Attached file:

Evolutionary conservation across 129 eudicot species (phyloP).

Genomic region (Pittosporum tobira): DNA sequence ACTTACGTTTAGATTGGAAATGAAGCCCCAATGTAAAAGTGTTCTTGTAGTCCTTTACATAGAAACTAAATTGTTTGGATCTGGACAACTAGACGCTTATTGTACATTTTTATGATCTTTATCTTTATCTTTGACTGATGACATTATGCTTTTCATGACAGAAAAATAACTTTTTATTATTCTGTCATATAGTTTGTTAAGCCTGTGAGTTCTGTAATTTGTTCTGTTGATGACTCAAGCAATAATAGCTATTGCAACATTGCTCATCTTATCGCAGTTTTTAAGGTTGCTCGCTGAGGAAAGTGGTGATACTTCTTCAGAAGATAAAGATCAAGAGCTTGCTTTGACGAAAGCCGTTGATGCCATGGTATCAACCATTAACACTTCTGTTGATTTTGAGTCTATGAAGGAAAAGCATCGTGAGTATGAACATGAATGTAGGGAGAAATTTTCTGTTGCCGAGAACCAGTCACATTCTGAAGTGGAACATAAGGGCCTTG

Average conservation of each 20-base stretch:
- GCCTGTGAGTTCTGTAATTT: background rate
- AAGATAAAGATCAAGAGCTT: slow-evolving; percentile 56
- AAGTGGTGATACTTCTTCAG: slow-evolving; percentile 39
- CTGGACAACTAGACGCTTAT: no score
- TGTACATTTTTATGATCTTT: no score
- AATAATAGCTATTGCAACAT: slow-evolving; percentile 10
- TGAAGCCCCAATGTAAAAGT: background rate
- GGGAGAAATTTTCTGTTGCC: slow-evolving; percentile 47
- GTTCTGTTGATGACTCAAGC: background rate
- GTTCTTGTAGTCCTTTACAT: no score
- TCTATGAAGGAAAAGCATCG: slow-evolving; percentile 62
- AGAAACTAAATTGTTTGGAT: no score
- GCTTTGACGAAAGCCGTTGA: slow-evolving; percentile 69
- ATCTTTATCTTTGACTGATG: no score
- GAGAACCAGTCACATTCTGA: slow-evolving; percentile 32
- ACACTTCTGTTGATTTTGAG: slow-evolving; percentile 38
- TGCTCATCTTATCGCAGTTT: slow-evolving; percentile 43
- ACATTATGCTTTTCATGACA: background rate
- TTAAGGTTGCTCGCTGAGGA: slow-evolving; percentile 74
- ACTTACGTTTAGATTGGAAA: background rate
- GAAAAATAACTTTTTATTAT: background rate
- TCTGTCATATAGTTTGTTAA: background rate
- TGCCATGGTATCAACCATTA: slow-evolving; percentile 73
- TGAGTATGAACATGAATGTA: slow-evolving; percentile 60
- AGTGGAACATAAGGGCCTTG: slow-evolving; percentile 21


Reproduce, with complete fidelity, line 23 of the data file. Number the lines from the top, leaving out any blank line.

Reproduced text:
- ACTTACGTTTAGATTGGAAA: background rate